"According to the Uniform Domain Name Dispute Resolution Policy as Approved by ICANN on October 24, 1999, paragraph 4, section b, subsection iv, a Website owned by AWN (Active Web Networks), The Peeping Moe (http://www.peepingmoe.com/), has been infringed upon by Cupcake-Party (http://www.peepingmoes.com/). Cupcake-Party registered http://www.peepingmoes.com on April 18, 1999 (almost two years after http://www.peepingmoe.com was registered). http://www.peepingmoes.com immediately redirects the visitor to the following Websites by way of pop-up windows, without the domain name http://www.peepingmoes.com present: http://www.sexyblondes.net/html/pussy-spankers.html, http://www.karasamateurs.com/guests/index.shtml?Funplace, http://www.asianpleasures.com/guests/index.shtml?Funplace, http://www.karasxxx.com/guests/index.shtml?Funplace, http://www.fetishhotel.com/guests/index.shtml?Funplace, http://www.teensteam.com/guests/index.shtml?Funplace, and http://www.cupcakeparty.com/html/credit-cards.html. Each of the above Websites pop-up automatically upon visiting http://www.peepingmoes.com, and give the referer Funplace aka Cupcake-Party financial compensation according to their each individual referer plans. A search of Cupcake-Party reveals a minimum of 50 other Websites based on existing renowned names (such as http://www.pamelaanderson.com), most of which are designed specifically for generating income. Therefore, it is concluded that Cupcake-Party (http://www.peepingmoes.com/), by using a domain name very similar to The Peeping Moe (http://www.peepingmoe.com/), has intentionally attempted to attract, for commercial gain, Internet users to their http://www.peepingmoes.com/ web site, which rewards them financially through referers by creating a likelihood of confusion with The Peeping Moe (http://www.peepingmoe.com/), an internationally renowned Website since May 2, 1997.It is further damaging to The Peeping Moe's reputation should an individual be misled and go to http://www.peepingmoes.com/ believing this to be the Website for The Peeping Moe, and instead finding themselves forced to visit numerous sexually explicit web sites. Given the dubious nature of Cupcake-Party's numerous domain name registrations, and their misrepresentations thereof, Cupcake-Party has no right to seek rewards based on the popularity of another domain name or individual and the potentially misguided visitor."
It is asserted by the complainant that the respondent is reaping "commercial gain" and that use of the site "rewards [respondent] financially". However, making profit is not, by itself, evidence that the respondent has no legitimate right or interest. The fact that a user is automatically re-directed to several different sites may, however, have some bearing upon whether respondent has exercised a legitimate right or interest in the domain name in question.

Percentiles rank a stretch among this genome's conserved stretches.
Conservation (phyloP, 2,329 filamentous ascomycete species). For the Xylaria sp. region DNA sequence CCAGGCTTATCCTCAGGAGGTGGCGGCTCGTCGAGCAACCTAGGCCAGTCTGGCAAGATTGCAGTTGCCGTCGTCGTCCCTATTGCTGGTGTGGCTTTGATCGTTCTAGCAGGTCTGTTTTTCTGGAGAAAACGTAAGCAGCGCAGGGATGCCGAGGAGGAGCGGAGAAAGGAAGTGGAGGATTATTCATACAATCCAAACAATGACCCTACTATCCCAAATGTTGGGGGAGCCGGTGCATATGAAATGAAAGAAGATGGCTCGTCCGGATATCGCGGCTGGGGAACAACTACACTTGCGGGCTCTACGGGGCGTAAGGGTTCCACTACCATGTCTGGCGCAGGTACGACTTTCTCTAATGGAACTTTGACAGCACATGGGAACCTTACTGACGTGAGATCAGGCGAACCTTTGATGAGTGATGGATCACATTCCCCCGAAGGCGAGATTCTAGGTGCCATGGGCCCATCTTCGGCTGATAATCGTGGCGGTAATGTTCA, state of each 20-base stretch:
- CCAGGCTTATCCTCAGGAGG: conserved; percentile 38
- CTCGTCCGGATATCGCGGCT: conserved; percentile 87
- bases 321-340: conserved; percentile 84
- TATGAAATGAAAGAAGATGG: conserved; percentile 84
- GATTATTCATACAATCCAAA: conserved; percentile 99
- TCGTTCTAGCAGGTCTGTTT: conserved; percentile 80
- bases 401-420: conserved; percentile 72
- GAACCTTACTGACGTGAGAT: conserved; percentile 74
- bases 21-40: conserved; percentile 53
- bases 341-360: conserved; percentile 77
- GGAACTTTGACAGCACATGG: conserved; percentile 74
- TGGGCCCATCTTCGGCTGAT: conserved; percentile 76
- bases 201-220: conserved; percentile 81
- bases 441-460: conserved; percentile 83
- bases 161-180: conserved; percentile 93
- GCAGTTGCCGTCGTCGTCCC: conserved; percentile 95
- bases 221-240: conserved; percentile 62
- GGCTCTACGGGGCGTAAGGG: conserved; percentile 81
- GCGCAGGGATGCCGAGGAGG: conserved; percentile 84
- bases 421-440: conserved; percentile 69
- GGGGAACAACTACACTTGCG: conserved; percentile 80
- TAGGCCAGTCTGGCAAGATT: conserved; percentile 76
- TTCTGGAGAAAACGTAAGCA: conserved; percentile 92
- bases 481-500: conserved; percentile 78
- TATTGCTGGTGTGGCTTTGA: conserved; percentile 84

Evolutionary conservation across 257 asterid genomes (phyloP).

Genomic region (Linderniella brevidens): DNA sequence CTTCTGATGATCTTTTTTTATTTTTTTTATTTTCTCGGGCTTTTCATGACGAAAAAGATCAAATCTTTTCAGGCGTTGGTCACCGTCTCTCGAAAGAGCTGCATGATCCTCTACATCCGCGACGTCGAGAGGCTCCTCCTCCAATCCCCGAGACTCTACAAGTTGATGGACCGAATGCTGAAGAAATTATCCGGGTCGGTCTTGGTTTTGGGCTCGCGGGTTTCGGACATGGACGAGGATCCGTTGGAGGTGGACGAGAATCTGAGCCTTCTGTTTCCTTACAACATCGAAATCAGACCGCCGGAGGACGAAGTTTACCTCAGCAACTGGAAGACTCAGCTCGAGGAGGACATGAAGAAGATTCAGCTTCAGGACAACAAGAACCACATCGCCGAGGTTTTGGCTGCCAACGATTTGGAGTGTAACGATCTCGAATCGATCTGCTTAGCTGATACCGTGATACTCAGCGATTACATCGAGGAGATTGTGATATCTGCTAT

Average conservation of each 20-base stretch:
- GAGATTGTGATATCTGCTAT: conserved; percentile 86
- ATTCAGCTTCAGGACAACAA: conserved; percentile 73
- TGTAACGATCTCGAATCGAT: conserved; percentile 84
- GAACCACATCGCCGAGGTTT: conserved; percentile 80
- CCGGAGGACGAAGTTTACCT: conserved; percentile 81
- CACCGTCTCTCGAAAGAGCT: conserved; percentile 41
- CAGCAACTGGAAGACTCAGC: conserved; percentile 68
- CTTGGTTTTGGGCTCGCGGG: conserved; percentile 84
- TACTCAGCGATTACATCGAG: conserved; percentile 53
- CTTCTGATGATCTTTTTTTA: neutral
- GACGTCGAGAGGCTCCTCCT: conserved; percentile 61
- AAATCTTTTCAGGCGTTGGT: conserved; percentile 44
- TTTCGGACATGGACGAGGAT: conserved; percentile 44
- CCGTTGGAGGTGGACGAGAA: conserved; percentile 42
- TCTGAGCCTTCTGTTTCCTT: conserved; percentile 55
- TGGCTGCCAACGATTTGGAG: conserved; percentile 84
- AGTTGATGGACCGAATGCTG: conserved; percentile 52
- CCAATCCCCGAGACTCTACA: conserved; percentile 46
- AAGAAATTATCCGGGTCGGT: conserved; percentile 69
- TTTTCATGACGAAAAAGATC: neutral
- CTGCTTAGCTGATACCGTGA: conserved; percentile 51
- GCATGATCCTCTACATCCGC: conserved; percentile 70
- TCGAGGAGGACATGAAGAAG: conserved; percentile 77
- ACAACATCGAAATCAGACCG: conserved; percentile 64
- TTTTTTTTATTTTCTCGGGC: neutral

The respondent also speaks directly to this point in his response to the complaint. In pertinent part, the response reads:
". . . I am making a legitimate commercial use of the domain name. As the phrase peeping moes is a known generic phrase implying a certain type of sexual conduct, my web site displays web pages that an Internet user would expect when typing the phrase peepingmoes.com into their web browser address bar. The fact my Website redirects to another site is due solely to one reason and should not disqualify me from owning the domain name peepingmoes.com. As I do own over 3,000 domain names and have registered them all in the last year and a half, it would be, in consideration of the amount of time needed to create and develop a web site, impossible for me to have a unique web site for each domain name registered. I can not believe it is the intention of ICANN to expect someone in the situation that I am, to have a unique Website for every domain name registered, considering the time frame that exists in the registration of the names. "
Under Section 4(c)(i), the issue for determination here is whether the respondent has "before any notice . . . of the dispute, [used], the domain name . . . in connection with a bona fide offering of goods or services". This would seem to be the clear "hook" within the policy on which to hang an argument for relief based upon this element. The other examples in this sub-section do not appear to apply. It may be useful, for purposes of clarity and completeness, to consider the sub-elements of this provision separately:
1. "before any notice . . . of this dispute"
The respondent does not appear to have been on notice of this dispute at the time of the initial use of the domain name.
2. "[used] the domain name . . . in connection with"